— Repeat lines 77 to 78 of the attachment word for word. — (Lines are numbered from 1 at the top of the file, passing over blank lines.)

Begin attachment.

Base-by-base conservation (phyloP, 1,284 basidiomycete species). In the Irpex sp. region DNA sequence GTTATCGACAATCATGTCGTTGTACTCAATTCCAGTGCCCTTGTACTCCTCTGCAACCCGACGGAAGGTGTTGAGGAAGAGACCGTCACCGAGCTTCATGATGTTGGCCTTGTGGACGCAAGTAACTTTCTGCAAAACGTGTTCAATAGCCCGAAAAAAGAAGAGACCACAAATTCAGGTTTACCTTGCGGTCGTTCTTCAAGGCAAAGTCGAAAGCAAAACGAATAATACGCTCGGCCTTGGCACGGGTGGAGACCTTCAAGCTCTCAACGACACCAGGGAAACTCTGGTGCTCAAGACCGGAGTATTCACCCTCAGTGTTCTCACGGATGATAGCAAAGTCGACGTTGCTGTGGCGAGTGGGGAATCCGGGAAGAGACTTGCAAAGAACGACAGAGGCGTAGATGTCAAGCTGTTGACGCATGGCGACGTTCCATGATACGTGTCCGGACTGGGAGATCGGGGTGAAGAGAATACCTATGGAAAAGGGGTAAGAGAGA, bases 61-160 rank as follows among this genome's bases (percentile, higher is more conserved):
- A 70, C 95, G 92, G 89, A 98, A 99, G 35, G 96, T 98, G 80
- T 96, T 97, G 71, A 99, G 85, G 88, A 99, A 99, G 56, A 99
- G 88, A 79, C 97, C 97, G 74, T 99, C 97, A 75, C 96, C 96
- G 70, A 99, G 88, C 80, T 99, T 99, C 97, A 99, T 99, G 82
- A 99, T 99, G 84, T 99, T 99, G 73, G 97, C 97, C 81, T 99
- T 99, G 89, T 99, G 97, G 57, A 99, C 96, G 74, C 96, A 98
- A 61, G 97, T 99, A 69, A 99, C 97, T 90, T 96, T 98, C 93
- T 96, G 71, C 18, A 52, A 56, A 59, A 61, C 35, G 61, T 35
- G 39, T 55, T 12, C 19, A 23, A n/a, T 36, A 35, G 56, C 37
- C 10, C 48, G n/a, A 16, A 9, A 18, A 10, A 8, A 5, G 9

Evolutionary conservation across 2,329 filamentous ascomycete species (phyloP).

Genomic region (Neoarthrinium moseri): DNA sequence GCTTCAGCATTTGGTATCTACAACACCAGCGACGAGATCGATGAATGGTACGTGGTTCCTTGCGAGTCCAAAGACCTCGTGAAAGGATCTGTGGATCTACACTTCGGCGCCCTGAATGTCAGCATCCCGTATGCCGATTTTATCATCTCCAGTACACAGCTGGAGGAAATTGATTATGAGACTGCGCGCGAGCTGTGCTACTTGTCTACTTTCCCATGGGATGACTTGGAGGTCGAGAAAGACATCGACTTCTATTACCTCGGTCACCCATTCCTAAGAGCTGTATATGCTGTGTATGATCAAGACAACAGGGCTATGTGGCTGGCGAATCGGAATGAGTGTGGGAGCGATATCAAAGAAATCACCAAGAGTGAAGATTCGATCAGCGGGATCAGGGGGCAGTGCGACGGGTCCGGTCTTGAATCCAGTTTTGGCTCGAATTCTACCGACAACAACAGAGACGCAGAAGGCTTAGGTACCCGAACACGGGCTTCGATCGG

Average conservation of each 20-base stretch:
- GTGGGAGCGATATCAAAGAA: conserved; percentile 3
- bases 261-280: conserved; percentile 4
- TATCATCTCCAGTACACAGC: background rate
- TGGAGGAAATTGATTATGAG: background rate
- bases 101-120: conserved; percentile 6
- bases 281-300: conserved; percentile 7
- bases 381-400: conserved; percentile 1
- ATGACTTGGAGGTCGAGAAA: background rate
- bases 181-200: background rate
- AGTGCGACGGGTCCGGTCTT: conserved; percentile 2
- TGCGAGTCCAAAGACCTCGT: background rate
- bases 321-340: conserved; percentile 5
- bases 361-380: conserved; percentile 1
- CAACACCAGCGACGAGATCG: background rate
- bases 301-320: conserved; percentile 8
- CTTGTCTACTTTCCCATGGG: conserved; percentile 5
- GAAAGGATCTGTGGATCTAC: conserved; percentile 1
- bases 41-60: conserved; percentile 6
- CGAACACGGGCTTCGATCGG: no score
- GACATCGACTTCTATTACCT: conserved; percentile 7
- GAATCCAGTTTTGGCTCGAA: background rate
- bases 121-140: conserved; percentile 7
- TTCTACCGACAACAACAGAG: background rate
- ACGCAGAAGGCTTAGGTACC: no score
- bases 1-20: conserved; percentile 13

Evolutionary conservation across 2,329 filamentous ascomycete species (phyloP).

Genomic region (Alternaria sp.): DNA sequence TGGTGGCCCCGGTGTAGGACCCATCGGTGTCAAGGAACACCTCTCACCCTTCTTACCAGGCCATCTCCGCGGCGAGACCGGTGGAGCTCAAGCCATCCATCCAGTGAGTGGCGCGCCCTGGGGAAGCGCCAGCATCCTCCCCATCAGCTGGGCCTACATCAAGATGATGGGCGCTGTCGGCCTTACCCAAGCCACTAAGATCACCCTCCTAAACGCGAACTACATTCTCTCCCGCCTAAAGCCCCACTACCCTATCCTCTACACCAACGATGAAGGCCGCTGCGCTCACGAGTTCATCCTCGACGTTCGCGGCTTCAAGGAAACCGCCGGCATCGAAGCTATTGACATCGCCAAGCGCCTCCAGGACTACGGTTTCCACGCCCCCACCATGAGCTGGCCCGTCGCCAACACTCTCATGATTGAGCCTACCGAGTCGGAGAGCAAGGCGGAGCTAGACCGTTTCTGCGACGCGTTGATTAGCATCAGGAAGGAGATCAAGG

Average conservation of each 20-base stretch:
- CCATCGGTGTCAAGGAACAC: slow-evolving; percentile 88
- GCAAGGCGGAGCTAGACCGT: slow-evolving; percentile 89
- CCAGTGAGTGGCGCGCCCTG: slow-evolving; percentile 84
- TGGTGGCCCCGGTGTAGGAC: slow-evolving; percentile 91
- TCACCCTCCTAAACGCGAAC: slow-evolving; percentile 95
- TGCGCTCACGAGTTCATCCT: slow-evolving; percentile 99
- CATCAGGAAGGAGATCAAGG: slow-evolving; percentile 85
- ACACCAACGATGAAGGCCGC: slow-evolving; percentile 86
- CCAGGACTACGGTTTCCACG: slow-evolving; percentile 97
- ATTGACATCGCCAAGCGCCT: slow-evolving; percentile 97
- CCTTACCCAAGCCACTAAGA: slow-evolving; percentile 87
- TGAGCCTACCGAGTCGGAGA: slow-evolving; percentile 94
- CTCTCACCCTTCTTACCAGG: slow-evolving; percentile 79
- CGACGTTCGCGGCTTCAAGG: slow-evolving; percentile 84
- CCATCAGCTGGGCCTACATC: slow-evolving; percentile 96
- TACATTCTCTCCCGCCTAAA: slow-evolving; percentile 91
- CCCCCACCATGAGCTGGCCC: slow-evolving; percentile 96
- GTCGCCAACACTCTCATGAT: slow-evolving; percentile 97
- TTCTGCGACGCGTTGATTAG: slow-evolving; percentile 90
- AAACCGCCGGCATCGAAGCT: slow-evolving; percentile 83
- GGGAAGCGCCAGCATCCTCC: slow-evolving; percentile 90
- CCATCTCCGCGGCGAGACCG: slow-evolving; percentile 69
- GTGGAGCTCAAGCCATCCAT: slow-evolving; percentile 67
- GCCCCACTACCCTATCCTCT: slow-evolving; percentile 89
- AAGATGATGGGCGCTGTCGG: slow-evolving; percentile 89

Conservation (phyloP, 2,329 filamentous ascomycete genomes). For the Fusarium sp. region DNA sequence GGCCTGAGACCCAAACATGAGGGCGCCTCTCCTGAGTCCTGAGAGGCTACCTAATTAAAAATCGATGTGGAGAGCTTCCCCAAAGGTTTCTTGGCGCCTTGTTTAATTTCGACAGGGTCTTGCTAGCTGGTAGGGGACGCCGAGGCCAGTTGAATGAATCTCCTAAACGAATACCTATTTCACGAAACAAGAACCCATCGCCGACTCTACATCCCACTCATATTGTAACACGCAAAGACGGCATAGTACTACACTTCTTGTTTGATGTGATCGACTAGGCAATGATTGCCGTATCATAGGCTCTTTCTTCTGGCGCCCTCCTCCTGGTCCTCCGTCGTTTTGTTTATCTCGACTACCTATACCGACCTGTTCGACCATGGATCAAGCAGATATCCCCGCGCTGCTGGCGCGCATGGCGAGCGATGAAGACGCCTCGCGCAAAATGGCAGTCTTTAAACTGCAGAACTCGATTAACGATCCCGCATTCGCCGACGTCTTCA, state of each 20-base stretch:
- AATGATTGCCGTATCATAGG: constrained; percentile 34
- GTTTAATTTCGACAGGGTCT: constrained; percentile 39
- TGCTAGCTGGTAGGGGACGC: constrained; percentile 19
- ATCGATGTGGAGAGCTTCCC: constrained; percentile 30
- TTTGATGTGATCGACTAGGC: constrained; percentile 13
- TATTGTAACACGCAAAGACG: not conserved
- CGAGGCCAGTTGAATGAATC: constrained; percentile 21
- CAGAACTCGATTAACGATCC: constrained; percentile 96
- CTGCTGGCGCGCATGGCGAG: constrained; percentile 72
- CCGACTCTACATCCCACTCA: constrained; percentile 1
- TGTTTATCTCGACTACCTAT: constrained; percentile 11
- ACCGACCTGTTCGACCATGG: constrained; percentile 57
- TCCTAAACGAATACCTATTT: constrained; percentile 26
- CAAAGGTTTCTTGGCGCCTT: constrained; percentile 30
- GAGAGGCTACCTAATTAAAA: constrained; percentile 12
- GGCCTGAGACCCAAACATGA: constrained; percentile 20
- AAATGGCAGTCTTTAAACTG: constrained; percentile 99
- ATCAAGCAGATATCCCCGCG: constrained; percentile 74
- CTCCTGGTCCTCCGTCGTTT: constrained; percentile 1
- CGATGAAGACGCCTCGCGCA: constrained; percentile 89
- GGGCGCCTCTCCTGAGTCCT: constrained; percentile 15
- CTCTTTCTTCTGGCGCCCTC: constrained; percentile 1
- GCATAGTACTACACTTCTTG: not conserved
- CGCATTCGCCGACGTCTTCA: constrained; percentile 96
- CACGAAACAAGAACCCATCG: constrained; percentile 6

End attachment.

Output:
- CTGCTGGCGCGCATGGCGAG: constrained; percentile 72
- CCGACTCTACATCCCACTCA: constrained; percentile 1